How do you communicate risks? Some project managers rarely mention risks; others bore people to tears with too much information.
Ninety percent of a project manager’s job is communication. And one of the most important things to communicate is your risks. Where is the uncertainty greatest and what are you and the team doing about it?
The communication process can be challenging. Stakeholders expect one thing and get something completely different. How can we communicate risks more effectively?
Are you feeling stuck? If so, let’s talk about getting unstuck and moving again.
With all that we have to do, we can’t afford to stay in one place too long. Somehow, we must keep things moving forward. Otherwise, there will be consequences—missed deadlines, unhappy stakeholders, demoralized team members, and ultimately adverse impacts to the company’s bottom line.
So, why do project managers get stuck in the first place? There are several reasons. First, it’s analysis paralysis. We get stuck in over-analyzing (or over-thinking) things such as requirements. Second, it’s fear. We are afraid that we will make a mistake. Third, it’s perfectionism—the refusal to accept any standard short of perfection. We mean well, but this mindset is a toxic trap that hinders our progress as we seek the approval of others. Fourth, it’s poor decision making. The project team has identified multiple options for solving the problem, but can’t seem to pick one.
Are you looking for ways to improve your project communication? You’re not alone. Most project managers know that 90% of their time is spent in communicating – hearing, speaking, and seeking to understand.
Project managers constantly communicate — coaching, summarizing action items, influencing stakeholders, educating team members, listening, facilitating decisions, creating a contract with a third party, escalating an issue, and meeting with a project sponsor, to name a few. Great project managers are first great communicators. How can we get better?
Is there a way to improve both project requirements and quality at the same time? Allow me to begin this discussion with an illustration.
I recently needed a television mounted on the wall of my office. A fairly simple requirement, right?
I told the handyman that I wanted the television to be head high. Imagine my surprise when I walked into the room and saw that the television had been installed a foot higher than I expected. The handyman did what I asked him to do but he used his head height, not mine. He was like the Jolly Green Giant – 6 foot 7 inches tall; I was 5 foot 6 inches tall.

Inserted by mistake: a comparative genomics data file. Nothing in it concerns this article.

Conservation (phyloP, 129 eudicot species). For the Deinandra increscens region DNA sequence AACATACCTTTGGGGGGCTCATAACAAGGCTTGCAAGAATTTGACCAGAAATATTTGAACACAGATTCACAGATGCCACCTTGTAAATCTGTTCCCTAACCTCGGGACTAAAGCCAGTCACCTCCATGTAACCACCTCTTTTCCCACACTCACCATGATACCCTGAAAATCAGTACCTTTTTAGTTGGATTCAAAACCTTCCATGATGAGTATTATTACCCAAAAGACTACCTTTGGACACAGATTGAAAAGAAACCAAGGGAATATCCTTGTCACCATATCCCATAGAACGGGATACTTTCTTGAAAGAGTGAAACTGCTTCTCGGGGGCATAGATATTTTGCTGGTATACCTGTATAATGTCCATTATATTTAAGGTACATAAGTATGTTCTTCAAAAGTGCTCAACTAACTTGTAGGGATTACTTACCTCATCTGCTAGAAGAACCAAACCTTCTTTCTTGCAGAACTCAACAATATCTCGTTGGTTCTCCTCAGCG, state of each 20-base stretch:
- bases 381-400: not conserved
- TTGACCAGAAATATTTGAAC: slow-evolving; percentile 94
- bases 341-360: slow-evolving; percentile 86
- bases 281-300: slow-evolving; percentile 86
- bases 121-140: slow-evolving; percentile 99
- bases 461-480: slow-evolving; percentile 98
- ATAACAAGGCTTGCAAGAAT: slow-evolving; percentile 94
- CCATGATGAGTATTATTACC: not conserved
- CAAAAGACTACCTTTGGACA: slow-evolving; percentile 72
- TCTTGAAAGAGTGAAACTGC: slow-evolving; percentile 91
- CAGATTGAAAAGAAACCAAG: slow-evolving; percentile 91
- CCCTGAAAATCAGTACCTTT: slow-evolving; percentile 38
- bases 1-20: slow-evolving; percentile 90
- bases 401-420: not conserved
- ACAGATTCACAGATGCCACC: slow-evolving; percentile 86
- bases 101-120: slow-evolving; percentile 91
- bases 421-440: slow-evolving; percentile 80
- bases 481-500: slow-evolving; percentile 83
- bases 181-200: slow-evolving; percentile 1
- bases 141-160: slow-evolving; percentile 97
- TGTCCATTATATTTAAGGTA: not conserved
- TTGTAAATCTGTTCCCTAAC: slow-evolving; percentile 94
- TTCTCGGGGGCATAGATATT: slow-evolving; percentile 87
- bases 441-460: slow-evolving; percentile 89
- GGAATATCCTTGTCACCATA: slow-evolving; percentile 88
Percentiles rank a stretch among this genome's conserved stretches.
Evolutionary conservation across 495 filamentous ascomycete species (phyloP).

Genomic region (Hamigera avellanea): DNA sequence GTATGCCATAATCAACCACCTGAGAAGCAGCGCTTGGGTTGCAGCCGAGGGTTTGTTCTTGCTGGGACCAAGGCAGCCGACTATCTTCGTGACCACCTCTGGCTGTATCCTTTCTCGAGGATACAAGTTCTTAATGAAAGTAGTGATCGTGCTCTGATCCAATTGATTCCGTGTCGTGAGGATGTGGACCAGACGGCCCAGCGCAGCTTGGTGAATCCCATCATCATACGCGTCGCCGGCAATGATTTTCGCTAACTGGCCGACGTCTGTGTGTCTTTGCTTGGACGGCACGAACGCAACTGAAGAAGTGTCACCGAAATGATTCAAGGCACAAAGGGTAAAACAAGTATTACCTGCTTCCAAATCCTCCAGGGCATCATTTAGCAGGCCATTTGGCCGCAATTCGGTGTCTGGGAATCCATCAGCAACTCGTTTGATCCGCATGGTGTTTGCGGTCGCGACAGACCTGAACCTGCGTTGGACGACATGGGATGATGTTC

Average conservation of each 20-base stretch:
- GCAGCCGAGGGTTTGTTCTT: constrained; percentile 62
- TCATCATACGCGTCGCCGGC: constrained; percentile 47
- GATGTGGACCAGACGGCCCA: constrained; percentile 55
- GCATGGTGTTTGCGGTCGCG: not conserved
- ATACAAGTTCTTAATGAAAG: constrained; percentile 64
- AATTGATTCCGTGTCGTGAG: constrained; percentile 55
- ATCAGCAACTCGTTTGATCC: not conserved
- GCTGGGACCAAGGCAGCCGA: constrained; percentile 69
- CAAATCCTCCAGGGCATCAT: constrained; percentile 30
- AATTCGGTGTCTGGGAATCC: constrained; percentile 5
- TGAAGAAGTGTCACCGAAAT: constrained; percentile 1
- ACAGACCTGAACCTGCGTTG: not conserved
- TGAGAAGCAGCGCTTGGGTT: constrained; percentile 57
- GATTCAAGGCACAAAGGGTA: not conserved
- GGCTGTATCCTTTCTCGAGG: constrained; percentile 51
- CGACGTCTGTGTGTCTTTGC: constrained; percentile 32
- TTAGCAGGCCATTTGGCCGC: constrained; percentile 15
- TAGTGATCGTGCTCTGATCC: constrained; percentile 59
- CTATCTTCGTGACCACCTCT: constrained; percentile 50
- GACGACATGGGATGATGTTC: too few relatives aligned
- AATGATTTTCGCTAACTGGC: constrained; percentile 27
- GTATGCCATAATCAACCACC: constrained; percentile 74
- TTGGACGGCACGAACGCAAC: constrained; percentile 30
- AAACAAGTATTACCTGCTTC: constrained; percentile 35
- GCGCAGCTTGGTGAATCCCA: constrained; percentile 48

Improve Project Requirements and Quality
Quality management is highly dependent on the clarity of the project requirements. Why?
Quality is the degree to which a project meets the requirements. This definition assumes that the requirements are defined and that there are varying degrees to which the requirements may be met.
If the truth were told, many projects lack SMART requirements: Specific, Measurable, Achievable, Realistic, and Timebound. They’re vague, and there are little to no standards by which to judge whether the requirement has been implemented properly. Furthermore, stakeholders may not be engaged adequately in the requirements process.
Ill-defined requirements — like “install the TV head high” — make it difficult, if not impossible, for designers, developers, and testers to do their jobs. When defining requirements, define the fit criteria: “a quantification of the requirement that demonstrates the standard the product must reach.” For example, I could have specified the precise vertical and horizontal location for the television. With this, we would have had a way to measure whether the requirement was met (and avoid the rework, time, and extra expense).
Additional Requirements and Quality Management Articles
Want to know more about project requirements and quality management? Check out these additional articles:
Last week, I talked about How to Develop a Quality Management Plan. Today, I’d like to share common quality management mistakes. Being aware of these failure points can help you and your project teams to identify and manage quality risks.
Quality Management Mistakes
1. Failure to Define Quality
Quality means different things to different people. One person may say that they own a high-quality diamond ring. A builder describes his quality homes.
What does quality mean to a project manager and the project team? Quality is the degree to which a project meets the requirements. This implies that the requirements are known and that the needs may be met partially or fully.
Improve buy-in and support for your project budgets
Do you ever feel like the Lone Ranger when trying to improve cost estimates? You’re not alone. Actually, you have a team.
Many project managers are left to their own devices when estimating projects. This can be rather challenging. So, how can we improve our cost estimates?
I’d like to suggest something different — engage your project team and key stakeholders. Not only will you improve your cost estimates, but you’ll also get better buy-in and support in keeping the project within budget.